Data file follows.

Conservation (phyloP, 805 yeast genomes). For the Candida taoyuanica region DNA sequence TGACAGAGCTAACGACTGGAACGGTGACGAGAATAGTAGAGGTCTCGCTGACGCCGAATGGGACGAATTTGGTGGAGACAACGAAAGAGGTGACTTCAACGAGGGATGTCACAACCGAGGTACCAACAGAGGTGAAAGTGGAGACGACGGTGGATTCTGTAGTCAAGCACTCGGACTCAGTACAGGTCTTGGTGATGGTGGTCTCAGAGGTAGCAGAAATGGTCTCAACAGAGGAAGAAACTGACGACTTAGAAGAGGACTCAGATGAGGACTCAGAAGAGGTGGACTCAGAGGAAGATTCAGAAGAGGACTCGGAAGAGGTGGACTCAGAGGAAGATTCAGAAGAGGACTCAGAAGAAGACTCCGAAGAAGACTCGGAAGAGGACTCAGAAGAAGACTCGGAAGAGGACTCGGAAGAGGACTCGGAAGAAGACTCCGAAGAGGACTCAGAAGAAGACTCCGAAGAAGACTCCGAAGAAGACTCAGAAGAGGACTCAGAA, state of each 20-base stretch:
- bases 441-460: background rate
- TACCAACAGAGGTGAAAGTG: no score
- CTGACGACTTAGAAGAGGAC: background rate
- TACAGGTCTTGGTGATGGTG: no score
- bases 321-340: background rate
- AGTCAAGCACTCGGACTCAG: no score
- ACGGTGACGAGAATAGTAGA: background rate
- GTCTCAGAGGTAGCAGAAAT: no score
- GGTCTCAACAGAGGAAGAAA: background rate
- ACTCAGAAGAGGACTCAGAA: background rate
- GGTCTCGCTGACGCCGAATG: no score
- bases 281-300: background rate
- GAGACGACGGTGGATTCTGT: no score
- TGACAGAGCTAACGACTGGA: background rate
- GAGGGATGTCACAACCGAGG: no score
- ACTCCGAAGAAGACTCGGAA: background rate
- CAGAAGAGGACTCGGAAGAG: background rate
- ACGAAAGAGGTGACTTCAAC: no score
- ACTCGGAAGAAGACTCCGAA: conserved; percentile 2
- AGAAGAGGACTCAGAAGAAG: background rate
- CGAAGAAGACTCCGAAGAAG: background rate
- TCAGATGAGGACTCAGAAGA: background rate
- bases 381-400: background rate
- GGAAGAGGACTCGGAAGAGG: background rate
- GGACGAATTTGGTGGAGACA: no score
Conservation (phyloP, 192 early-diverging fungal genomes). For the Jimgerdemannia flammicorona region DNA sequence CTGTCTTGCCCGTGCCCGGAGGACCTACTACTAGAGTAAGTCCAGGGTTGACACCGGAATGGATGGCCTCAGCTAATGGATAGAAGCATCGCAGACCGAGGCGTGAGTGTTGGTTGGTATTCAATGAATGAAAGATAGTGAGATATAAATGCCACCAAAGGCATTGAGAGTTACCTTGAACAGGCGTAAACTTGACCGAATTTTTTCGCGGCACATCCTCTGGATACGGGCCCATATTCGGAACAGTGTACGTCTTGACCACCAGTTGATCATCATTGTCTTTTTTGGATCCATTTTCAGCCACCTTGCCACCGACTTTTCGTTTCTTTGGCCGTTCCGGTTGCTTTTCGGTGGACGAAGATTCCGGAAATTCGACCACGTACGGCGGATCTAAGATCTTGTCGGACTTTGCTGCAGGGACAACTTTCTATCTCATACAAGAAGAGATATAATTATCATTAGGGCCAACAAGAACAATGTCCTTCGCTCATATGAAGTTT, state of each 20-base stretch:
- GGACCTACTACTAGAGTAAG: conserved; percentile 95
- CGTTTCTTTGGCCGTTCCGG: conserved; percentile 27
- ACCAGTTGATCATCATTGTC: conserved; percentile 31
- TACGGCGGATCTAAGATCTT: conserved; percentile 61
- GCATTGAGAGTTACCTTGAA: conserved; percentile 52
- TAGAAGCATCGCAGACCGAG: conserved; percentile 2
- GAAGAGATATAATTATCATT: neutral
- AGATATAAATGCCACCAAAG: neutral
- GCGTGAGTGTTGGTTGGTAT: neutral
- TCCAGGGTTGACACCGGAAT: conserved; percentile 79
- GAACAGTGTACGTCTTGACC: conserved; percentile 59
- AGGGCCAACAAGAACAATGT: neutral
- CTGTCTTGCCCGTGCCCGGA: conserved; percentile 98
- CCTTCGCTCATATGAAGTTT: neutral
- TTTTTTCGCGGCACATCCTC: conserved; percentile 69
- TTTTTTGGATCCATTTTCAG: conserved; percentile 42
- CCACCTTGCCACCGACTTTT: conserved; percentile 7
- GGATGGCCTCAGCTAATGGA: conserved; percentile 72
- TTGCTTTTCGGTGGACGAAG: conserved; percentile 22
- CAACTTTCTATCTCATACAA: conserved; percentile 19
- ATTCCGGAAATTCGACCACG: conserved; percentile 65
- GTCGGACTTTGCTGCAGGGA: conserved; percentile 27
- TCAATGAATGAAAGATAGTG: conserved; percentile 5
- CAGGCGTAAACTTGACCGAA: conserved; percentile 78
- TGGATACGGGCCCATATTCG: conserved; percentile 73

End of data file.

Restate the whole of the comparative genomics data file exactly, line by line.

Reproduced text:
Conservation (phyloP, 805 yeast genomes). For the Candida taoyuanica region DNA sequence TGACAGAGCTAACGACTGGAACGGTGACGAGAATAGTAGAGGTCTCGCTGACGCCGAATGGGACGAATTTGGTGGAGACAACGAAAGAGGTGACTTCAACGAGGGATGTCACAACCGAGGTACCAACAGAGGTGAAAGTGGAGACGACGGTGGATTCTGTAGTCAAGCACTCGGACTCAGTACAGGTCTTGGTGATGGTGGTCTCAGAGGTAGCAGAAATGGTCTCAACAGAGGAAGAAACTGACGACTTAGAAGAGGACTCAGATGAGGACTCAGAAGAGGTGGACTCAGAGGAAGATTCAGAAGAGGACTCGGAAGAGGTGGACTCAGAGGAAGATTCAGAAGAGGACTCAGAAGAAGACTCCGAAGAAGACTCGGAAGAGGACTCAGAAGAAGACTCGGAAGAGGACTCGGAAGAGGACTCGGAAGAAGACTCCGAAGAGGACTCAGAAGAAGACTCCGAAGAAGACTCCGAAGAAGACTCAGAAGAGGACTCAGAA, state of each 20-base stretch:
- bases 441-460: background rate
- TACCAACAGAGGTGAAAGTG: no score
- CTGACGACTTAGAAGAGGAC: background rate
- TACAGGTCTTGGTGATGGTG: no score
- bases 321-340: background rate
- AGTCAAGCACTCGGACTCAG: no score
- ACGGTGACGAGAATAGTAGA: background rate
- GTCTCAGAGGTAGCAGAAAT: no score
- GGTCTCAACAGAGGAAGAAA: background rate
- ACTCAGAAGAGGACTCAGAA: background rate
- GGTCTCGCTGACGCCGAATG: no score
- bases 281-300: background rate
- GAGACGACGGTGGATTCTGT: no score
- TGACAGAGCTAACGACTGGA: background rate
- GAGGGATGTCACAACCGAGG: no score
- ACTCCGAAGAAGACTCGGAA: background rate
- CAGAAGAGGACTCGGAAGAG: background rate
- ACGAAAGAGGTGACTTCAAC: no score
- ACTCGGAAGAAGACTCCGAA: conserved; percentile 2
- AGAAGAGGACTCAGAAGAAG: background rate
- CGAAGAAGACTCCGAAGAAG: background rate
- TCAGATGAGGACTCAGAAGA: background rate
- bases 381-400: background rate
- GGAAGAGGACTCGGAAGAGG: background rate
- GGACGAATTTGGTGGAGACA: no score
Conservation (phyloP, 192 early-diverging fungal genomes). For the Jimgerdemannia flammicorona region DNA sequence CTGTCTTGCCCGTGCCCGGAGGACCTACTACTAGAGTAAGTCCAGGGTTGACACCGGAATGGATGGCCTCAGCTAATGGATAGAAGCATCGCAGACCGAGGCGTGAGTGTTGGTTGGTATTCAATGAATGAAAGATAGTGAGATATAAATGCCACCAAAGGCATTGAGAGTTACCTTGAACAGGCGTAAACTTGACCGAATTTTTTCGCGGCACATCCTCTGGATACGGGCCCATATTCGGAACAGTGTACGTCTTGACCACCAGTTGATCATCATTGTCTTTTTTGGATCCATTTTCAGCCACCTTGCCACCGACTTTTCGTTTCTTTGGCCGTTCCGGTTGCTTTTCGGTGGACGAAGATTCCGGAAATTCGACCACGTACGGCGGATCTAAGATCTTGTCGGACTTTGCTGCAGGGACAACTTTCTATCTCATACAAGAAGAGATATAATTATCATTAGGGCCAACAAGAACAATGTCCTTCGCTCATATGAAGTTT, state of each 20-base stretch:
- GGACCTACTACTAGAGTAAG: conserved; percentile 95
- CGTTTCTTTGGCCGTTCCGG: conserved; percentile 27
- ACCAGTTGATCATCATTGTC: conserved; percentile 31
- TACGGCGGATCTAAGATCTT: conserved; percentile 61
- GCATTGAGAGTTACCTTGAA: conserved; percentile 52
- TAGAAGCATCGCAGACCGAG: conserved; percentile 2
- GAAGAGATATAATTATCATT: neutral
- AGATATAAATGCCACCAAAG: neutral
- GCGTGAGTGTTGGTTGGTAT: neutral
- TCCAGGGTTGACACCGGAAT: conserved; percentile 79
- GAACAGTGTACGTCTTGACC: conserved; percentile 59
- AGGGCCAACAAGAACAATGT: neutral
- CTGTCTTGCCCGTGCCCGGA: conserved; percentile 98
- CCTTCGCTCATATGAAGTTT: neutral
- TTTTTTCGCGGCACATCCTC: conserved; percentile 69
- TTTTTTGGATCCATTTTCAG: conserved; percentile 42
- CCACCTTGCCACCGACTTTT: conserved; percentile 7
- GGATGGCCTCAGCTAATGGA: conserved; percentile 72
- TTGCTTTTCGGTGGACGAAG: conserved; percentile 22
- CAACTTTCTATCTCATACAA: conserved; percentile 19
- ATTCCGGAAATTCGACCACG: conserved; percentile 65
- GTCGGACTTTGCTGCAGGGA: conserved; percentile 27
- TCAATGAATGAAAGATAGTG: conserved; percentile 5
- CAGGCGTAAACTTGACCGAA: conserved; percentile 78
- TGGATACGGGCCCATATTCG: conserved; percentile 73